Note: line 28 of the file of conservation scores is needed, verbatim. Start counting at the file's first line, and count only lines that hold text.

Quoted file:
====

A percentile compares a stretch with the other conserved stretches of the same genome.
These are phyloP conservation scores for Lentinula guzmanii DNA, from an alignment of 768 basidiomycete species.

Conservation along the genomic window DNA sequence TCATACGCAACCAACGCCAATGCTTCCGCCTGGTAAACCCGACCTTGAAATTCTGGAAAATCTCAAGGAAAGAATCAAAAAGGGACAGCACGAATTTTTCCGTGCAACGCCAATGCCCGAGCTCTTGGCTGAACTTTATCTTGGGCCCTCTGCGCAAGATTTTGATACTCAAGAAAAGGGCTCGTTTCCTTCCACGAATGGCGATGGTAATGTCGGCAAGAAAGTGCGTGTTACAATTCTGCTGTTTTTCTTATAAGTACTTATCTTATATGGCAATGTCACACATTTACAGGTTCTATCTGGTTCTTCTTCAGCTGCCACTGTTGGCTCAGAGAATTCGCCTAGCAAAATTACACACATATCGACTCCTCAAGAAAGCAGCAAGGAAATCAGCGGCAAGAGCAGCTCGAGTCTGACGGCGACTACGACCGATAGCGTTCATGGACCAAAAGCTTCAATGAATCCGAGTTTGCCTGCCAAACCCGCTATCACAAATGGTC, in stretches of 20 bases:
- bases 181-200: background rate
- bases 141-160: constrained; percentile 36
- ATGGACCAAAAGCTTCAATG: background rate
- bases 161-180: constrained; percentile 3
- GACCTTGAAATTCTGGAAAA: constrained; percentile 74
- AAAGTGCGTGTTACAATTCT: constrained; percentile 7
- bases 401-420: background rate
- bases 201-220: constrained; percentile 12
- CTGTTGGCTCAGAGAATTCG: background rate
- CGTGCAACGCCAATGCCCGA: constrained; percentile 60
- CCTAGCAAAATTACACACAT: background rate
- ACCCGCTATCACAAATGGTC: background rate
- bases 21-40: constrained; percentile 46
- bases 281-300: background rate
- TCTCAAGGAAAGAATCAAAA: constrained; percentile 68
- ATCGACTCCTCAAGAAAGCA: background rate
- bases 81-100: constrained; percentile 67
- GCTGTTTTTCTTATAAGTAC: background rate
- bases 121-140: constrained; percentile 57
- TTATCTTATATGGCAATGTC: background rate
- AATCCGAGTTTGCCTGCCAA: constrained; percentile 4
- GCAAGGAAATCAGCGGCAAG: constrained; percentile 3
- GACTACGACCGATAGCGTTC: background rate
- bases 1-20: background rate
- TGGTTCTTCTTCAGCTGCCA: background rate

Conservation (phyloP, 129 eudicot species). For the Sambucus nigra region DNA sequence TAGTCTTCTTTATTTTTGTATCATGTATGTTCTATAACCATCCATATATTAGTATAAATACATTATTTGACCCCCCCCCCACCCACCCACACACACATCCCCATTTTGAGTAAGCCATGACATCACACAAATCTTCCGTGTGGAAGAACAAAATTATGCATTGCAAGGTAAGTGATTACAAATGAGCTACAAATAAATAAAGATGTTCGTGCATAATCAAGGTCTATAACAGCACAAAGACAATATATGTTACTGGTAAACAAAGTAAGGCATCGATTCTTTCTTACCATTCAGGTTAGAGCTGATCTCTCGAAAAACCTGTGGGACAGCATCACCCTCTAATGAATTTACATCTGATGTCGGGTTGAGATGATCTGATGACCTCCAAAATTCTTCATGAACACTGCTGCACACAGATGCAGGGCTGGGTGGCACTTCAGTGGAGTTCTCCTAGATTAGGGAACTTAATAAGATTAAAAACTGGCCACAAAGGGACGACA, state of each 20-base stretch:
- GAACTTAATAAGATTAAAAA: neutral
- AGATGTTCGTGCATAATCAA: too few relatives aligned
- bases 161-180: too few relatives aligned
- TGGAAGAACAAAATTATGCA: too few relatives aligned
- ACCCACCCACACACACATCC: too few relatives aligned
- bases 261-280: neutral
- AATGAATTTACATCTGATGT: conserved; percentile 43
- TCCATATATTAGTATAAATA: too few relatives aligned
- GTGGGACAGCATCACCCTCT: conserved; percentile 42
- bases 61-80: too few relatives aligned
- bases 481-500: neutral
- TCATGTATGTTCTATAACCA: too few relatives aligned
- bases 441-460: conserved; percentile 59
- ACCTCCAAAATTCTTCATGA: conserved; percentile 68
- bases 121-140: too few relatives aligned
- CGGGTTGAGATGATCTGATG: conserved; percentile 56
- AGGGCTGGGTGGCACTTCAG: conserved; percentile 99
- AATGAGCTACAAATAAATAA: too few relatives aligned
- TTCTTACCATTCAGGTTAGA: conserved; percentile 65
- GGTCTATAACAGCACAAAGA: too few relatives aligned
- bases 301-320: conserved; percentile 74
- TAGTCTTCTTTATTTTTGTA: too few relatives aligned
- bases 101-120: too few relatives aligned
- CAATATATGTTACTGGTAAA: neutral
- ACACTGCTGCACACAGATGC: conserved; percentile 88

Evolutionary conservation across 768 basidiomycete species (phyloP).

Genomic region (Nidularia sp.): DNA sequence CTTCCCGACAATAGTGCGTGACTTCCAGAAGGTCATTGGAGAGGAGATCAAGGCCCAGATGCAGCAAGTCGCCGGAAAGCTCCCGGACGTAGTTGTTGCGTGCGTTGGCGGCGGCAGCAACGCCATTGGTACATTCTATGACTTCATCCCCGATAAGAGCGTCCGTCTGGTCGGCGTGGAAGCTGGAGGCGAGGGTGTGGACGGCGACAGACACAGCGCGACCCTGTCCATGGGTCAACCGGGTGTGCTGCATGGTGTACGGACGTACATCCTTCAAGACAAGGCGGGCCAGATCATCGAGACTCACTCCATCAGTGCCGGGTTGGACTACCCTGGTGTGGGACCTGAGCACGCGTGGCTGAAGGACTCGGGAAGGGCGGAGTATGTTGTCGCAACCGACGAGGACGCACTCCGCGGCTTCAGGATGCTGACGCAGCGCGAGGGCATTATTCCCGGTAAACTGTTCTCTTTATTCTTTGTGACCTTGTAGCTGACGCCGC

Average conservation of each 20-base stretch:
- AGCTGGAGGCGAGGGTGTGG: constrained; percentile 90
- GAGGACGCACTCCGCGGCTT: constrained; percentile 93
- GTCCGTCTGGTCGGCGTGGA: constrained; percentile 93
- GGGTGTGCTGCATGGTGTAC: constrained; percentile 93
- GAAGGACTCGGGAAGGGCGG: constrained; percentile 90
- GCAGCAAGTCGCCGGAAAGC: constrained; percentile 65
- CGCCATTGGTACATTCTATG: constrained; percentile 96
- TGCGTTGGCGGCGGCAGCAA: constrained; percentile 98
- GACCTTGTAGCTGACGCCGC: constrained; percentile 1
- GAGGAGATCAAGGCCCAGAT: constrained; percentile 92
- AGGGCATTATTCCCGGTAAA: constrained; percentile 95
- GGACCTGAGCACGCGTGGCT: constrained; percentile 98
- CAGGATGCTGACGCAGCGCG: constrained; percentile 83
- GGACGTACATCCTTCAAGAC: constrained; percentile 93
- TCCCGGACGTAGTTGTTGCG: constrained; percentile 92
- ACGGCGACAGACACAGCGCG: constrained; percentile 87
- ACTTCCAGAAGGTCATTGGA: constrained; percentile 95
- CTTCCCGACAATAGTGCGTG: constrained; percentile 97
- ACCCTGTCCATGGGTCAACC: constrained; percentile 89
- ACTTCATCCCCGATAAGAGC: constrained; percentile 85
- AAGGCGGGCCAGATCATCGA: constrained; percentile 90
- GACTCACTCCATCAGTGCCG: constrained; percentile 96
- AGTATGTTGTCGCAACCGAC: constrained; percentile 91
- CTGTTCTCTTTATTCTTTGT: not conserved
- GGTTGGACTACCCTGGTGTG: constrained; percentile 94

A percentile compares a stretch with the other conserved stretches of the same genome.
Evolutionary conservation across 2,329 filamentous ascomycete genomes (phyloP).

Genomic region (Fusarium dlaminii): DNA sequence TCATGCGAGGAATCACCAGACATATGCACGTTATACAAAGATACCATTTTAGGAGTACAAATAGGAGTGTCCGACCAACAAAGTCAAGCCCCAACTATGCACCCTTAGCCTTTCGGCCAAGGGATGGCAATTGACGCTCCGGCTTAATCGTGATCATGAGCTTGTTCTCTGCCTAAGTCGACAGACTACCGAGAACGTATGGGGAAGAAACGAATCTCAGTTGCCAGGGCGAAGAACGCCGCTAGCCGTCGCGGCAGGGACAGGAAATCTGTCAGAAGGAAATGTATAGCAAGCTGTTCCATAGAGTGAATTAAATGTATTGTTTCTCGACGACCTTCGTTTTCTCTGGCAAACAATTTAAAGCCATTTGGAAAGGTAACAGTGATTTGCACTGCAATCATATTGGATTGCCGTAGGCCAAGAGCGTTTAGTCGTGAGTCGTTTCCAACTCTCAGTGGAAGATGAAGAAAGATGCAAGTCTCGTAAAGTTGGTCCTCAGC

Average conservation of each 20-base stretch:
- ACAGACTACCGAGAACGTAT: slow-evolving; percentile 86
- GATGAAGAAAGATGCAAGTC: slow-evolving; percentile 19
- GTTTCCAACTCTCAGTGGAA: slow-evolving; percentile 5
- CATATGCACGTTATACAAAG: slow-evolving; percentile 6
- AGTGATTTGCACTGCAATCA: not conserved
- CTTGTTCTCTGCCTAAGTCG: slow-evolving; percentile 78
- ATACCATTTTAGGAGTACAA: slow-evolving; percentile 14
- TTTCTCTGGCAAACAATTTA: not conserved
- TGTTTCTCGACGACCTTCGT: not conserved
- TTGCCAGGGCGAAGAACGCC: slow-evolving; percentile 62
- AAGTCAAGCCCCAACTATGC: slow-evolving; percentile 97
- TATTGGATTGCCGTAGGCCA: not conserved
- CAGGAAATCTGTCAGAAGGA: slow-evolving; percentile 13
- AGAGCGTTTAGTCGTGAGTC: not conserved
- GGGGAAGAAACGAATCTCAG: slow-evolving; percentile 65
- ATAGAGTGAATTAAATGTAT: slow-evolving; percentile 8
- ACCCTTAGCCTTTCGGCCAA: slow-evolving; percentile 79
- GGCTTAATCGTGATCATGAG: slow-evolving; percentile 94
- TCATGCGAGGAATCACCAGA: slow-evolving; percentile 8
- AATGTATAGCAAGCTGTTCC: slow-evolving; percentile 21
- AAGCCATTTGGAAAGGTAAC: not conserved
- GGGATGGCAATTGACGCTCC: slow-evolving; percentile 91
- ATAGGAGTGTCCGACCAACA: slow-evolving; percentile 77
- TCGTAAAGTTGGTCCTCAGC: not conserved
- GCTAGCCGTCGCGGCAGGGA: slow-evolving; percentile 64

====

- TGGTTCTTCTTCAGCTGCCA: background rate